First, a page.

Dominican Adventist University (UNAD), an institution operated by the Seventh-day Adventist Church in the Dominican Republic, recently became the first higher education institution in the country to install a solar power plant able to supply 100 percent of its electricity, including the main campus in Villa Sonador and the extension campus in Santo Domingo.
Municipal authorities, business entrepreneurs, regional church leaders, and university leaders cut the ribbon at the plant during a recent special ceremony.
“As an institution, we are committed to caring for natural resources as part of our Adventist educational philosophy, as stewards of God,” said Dr. José David Gómez, president of UNAD. “By using solar energy through these photovoltaic [solar] panels, UNAD is helping to reduce the production of carbon dioxide, the loss of thousands of trees, as well as the reduction of global warming.”
UNAD becomes the first of 53 higher education institutions operating in the Dominican Republic with such a system. There are several institutions that are operating partly through solar energy, but not at 100 percent like UNAD is, said Dr. Gómez.
The plant, which was installed near where there used to be a soccer field, has an installed capacity of 574 KWP to generate 2,306 kWh per day, which translates into a savings of 110.82 percent of the electric monthly consumption of the entire campus, explained Gómez. The first solar plant system was installed in December 2021 on UNAD’s extension campus in Santo Domingo.
“Through this renewable energy solution, it is projected that there will be a return on investment in 3.5 years, taking into account the actual cost of RD$9.89 kWh,” said Gómez. “With a cost of upwards of RD$34 million [approximately US$622,000], with the solar system being guaranteed for 25 years, this will generate savings of more than RD$200 million.”
With electric energy continuing to increase gradually, the payment of the electricity bill is an expense, not an investment, so this system will continue to save thousands in the coming years, Gómez exclaimed.
The government has enacted Law 139-01 and 122-05, which allows for energy plants to generate 100 percent of the needs of an institution, added Gómez. In some countries, these solar power systems are restricted to this alternative because it means a loss to electric energy companies, according to him. “This allows not-for-profit higher educational institutions like UNAD to be exempt from interest payments.”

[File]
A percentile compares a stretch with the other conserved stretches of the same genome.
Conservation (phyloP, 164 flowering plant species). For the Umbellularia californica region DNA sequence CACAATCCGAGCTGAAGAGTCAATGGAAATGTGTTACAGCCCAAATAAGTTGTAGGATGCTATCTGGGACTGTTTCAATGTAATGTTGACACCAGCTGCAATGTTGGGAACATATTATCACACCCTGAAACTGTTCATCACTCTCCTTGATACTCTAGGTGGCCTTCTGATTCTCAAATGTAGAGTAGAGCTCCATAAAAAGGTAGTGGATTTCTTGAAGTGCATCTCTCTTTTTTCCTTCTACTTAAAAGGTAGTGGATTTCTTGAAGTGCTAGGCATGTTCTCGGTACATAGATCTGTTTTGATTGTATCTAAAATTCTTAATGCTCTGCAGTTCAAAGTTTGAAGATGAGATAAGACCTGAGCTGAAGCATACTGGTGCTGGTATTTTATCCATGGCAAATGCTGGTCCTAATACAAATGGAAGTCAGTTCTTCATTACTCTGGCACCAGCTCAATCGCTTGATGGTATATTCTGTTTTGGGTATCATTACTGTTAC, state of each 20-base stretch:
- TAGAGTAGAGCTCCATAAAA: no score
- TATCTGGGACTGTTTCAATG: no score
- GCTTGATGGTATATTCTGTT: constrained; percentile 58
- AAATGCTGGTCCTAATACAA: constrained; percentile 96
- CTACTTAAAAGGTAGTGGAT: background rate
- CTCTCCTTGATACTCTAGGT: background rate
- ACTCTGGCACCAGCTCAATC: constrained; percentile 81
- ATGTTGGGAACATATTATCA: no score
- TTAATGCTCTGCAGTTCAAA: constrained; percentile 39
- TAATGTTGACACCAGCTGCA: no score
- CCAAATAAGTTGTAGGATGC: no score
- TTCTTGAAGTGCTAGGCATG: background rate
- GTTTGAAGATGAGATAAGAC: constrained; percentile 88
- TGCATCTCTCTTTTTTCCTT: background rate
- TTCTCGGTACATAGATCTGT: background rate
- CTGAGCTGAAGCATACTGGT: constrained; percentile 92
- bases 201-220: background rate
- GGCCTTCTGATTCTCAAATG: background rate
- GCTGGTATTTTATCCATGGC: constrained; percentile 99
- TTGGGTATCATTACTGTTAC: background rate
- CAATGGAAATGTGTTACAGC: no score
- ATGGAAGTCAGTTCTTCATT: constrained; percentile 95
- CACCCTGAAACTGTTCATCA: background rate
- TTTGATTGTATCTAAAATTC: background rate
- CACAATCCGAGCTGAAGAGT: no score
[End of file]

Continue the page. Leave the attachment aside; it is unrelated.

The project began in 2020 with a special commission to study the energy needs of the university. Then the university accepted bids from ten suppliers, said Gómez.
Dr. Faye Patterson, education director for the church in the Inter-American Division, said that Dominican Adventist University is the leader in renewable electricity among the 14 Adventist universities in Inter-America.
“We congratulate Dominican Adventist University for this outstanding project, which sends a message that Seventh-day Adventists do care about the environment and [are] demonstrating how to save financially and care for the environment with this alternative solar energy system,” said Patterson.
Established in 1946 as Colegio Adventista Dominicano, then later renamed Dominican Adventist University, UNAD offers ten undergraduate degrees and five postgraduate degrees. The university is accredited by the Adventist Accreditation Agency and the national government in the Dominican Republic.
To learn more about Dominican Adventist University and its degree programs, projects, and activities, visit unad.edu.do.
Bernardo Medina and Antonio Salazar contributed information to this article.